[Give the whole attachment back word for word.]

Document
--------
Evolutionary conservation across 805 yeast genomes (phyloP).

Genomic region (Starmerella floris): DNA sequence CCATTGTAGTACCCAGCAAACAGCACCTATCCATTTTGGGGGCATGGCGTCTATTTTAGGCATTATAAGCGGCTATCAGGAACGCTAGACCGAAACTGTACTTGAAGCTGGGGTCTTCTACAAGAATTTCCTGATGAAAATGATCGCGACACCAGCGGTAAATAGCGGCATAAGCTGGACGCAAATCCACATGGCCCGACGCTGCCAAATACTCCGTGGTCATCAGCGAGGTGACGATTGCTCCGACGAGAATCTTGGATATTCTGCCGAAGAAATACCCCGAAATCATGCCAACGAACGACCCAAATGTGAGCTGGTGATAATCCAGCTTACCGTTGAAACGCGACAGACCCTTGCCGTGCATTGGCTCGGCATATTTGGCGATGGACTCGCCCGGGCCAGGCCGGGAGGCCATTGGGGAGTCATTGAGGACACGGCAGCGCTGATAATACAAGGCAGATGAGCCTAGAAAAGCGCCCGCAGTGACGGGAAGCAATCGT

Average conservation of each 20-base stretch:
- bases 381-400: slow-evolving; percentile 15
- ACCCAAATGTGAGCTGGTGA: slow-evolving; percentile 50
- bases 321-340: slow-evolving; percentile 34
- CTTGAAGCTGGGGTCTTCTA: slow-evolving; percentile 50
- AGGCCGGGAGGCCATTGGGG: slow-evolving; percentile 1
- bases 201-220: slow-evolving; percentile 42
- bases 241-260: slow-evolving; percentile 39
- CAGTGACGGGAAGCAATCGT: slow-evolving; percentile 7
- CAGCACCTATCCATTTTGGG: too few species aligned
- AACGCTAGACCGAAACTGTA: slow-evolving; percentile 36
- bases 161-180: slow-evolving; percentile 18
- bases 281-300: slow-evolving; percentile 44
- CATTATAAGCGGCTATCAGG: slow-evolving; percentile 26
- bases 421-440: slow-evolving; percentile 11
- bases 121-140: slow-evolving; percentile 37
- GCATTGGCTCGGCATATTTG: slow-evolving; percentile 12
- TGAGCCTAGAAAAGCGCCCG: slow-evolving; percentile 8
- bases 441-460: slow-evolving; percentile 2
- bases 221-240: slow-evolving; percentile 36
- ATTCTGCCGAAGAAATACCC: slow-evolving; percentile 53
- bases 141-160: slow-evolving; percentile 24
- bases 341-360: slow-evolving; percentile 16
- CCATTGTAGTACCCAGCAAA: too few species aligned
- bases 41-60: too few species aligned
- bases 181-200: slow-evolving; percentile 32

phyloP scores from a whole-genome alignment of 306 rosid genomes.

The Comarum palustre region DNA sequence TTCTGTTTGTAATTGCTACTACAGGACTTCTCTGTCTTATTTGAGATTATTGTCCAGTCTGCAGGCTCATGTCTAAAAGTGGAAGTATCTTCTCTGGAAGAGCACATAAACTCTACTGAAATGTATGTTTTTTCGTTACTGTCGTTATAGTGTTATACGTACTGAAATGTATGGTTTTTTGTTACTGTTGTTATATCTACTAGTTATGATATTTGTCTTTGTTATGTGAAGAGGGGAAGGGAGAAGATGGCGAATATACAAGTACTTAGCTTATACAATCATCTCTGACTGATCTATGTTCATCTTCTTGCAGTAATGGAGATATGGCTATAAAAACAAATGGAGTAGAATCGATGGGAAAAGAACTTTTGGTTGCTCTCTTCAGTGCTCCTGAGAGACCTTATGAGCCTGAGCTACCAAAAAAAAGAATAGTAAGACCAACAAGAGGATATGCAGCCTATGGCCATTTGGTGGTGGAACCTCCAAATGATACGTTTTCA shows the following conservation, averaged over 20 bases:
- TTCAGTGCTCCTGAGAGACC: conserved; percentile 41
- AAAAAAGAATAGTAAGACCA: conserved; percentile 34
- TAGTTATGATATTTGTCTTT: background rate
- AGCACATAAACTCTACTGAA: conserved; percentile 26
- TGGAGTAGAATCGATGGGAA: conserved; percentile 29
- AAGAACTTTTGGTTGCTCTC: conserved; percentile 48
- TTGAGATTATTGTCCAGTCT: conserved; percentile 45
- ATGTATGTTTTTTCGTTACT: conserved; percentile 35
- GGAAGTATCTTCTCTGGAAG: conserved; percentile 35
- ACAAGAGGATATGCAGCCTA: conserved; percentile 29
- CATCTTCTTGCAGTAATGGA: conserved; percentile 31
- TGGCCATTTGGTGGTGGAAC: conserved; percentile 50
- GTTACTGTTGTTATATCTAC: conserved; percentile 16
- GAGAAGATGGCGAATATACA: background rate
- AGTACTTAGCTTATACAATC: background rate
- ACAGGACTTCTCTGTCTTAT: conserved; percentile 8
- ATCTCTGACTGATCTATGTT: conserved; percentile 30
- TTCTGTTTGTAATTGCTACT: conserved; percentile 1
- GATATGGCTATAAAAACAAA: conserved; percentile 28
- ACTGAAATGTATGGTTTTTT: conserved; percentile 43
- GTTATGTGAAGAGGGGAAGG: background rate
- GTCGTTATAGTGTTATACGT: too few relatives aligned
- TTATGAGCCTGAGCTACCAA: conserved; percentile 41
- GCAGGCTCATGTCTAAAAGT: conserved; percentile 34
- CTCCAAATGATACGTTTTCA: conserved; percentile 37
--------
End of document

Evolutionary conservation across 805 yeast genomes (phyloP).

Genomic region (Starmerella floris): DNA sequence CCATTGTAGTACCCAGCAAACAGCACCTATCCATTTTGGGGGCATGGCGTCTATTTTAGGCATTATAAGCGGCTATCAGGAACGCTAGACCGAAACTGTACTTGAAGCTGGGGTCTTCTACAAGAATTTCCTGATGAAAATGATCGCGACACCAGCGGTAAATAGCGGCATAAGCTGGACGCAAATCCACATGGCCCGACGCTGCCAAATACTCCGTGGTCATCAGCGAGGTGACGATTGCTCCGACGAGAATCTTGGATATTCTGCCGAAGAAATACCCCGAAATCATGCCAACGAACGACCCAAATGTGAGCTGGTGATAATCCAGCTTACCGTTGAAACGCGACAGACCCTTGCCGTGCATTGGCTCGGCATATTTGGCGATGGACTCGCCCGGGCCAGGCCGGGAGGCCATTGGGGAGTCATTGAGGACACGGCAGCGCTGATAATACAAGGCAGATGAGCCTAGAAAAGCGCCCGCAGTGACGGGAAGCAATCGT

Average conservation of each 20-base stretch:
- bases 381-400: slow-evolving; percentile 15
- ACCCAAATGTGAGCTGGTGA: slow-evolving; percentile 50
- bases 321-340: slow-evolving; percentile 34
- CTTGAAGCTGGGGTCTTCTA: slow-evolving; percentile 50
- AGGCCGGGAGGCCATTGGGG: slow-evolving; percentile 1
- bases 201-220: slow-evolving; percentile 42
- bases 241-260: slow-evolving; percentile 39
- CAGTGACGGGAAGCAATCGT: slow-evolving; percentile 7
- CAGCACCTATCCATTTTGGG: too few species aligned
- AACGCTAGACCGAAACTGTA: slow-evolving; percentile 36
- bases 161-180: slow-evolving; percentile 18
- bases 281-300: slow-evolving; percentile 44
- CATTATAAGCGGCTATCAGG: slow-evolving; percentile 26
- bases 421-440: slow-evolving; percentile 11
- bases 121-140: slow-evolving; percentile 37
- GCATTGGCTCGGCATATTTG: slow-evolving; percentile 12
- TGAGCCTAGAAAAGCGCCCG: slow-evolving; percentile 8
- bases 441-460: slow-evolving; percentile 2
- bases 221-240: slow-evolving; percentile 36
- ATTCTGCCGAAGAAATACCC: slow-evolving; percentile 53
- bases 141-160: slow-evolving; percentile 24
- bases 341-360: slow-evolving; percentile 16
- CCATTGTAGTACCCAGCAAA: too few species aligned
- bases 41-60: too few species aligned
- bases 181-200: slow-evolving; percentile 32

phyloP scores from a whole-genome alignment of 306 rosid genomes.

The Comarum palustre region DNA sequence TTCTGTTTGTAATTGCTACTACAGGACTTCTCTGTCTTATTTGAGATTATTGTCCAGTCTGCAGGCTCATGTCTAAAAGTGGAAGTATCTTCTCTGGAAGAGCACATAAACTCTACTGAAATGTATGTTTTTTCGTTACTGTCGTTATAGTGTTATACGTACTGAAATGTATGGTTTTTTGTTACTGTTGTTATATCTACTAGTTATGATATTTGTCTTTGTTATGTGAAGAGGGGAAGGGAGAAGATGGCGAATATACAAGTACTTAGCTTATACAATCATCTCTGACTGATCTATGTTCATCTTCTTGCAGTAATGGAGATATGGCTATAAAAACAAATGGAGTAGAATCGATGGGAAAAGAACTTTTGGTTGCTCTCTTCAGTGCTCCTGAGAGACCTTATGAGCCTGAGCTACCAAAAAAAAGAATAGTAAGACCAACAAGAGGATATGCAGCCTATGGCCATTTGGTGGTGGAACCTCCAAATGATACGTTTTCA shows the following conservation, averaged over 20 bases:
- TTCAGTGCTCCTGAGAGACC: conserved; percentile 41
- AAAAAAGAATAGTAAGACCA: conserved; percentile 34
- TAGTTATGATATTTGTCTTT: background rate
- AGCACATAAACTCTACTGAA: conserved; percentile 26
- TGGAGTAGAATCGATGGGAA: conserved; percentile 29
- AAGAACTTTTGGTTGCTCTC: conserved; percentile 48
- TTGAGATTATTGTCCAGTCT: conserved; percentile 45
- ATGTATGTTTTTTCGTTACT: conserved; percentile 35
- GGAAGTATCTTCTCTGGAAG: conserved; percentile 35
- ACAAGAGGATATGCAGCCTA: conserved; percentile 29
- CATCTTCTTGCAGTAATGGA: conserved; percentile 31
- TGGCCATTTGGTGGTGGAAC: conserved; percentile 50
- GTTACTGTTGTTATATCTAC: conserved; percentile 16
- GAGAAGATGGCGAATATACA: background rate
- AGTACTTAGCTTATACAATC: background rate
- ACAGGACTTCTCTGTCTTAT: conserved; percentile 8
- ATCTCTGACTGATCTATGTT: conserved; percentile 30
- TTCTGTTTGTAATTGCTACT: conserved; percentile 1
- GATATGGCTATAAAAACAAA: conserved; percentile 28
- ACTGAAATGTATGGTTTTTT: conserved; percentile 43
- GTTATGTGAAGAGGGGAAGG: background rate
- GTCGTTATAGTGTTATACGT: too few relatives aligned
- TTATGAGCCTGAGCTACCAA: conserved; percentile 41
- GCAGGCTCATGTCTAAAAGT: conserved; percentile 34
- CTCCAAATGATACGTTTTCA: conserved; percentile 37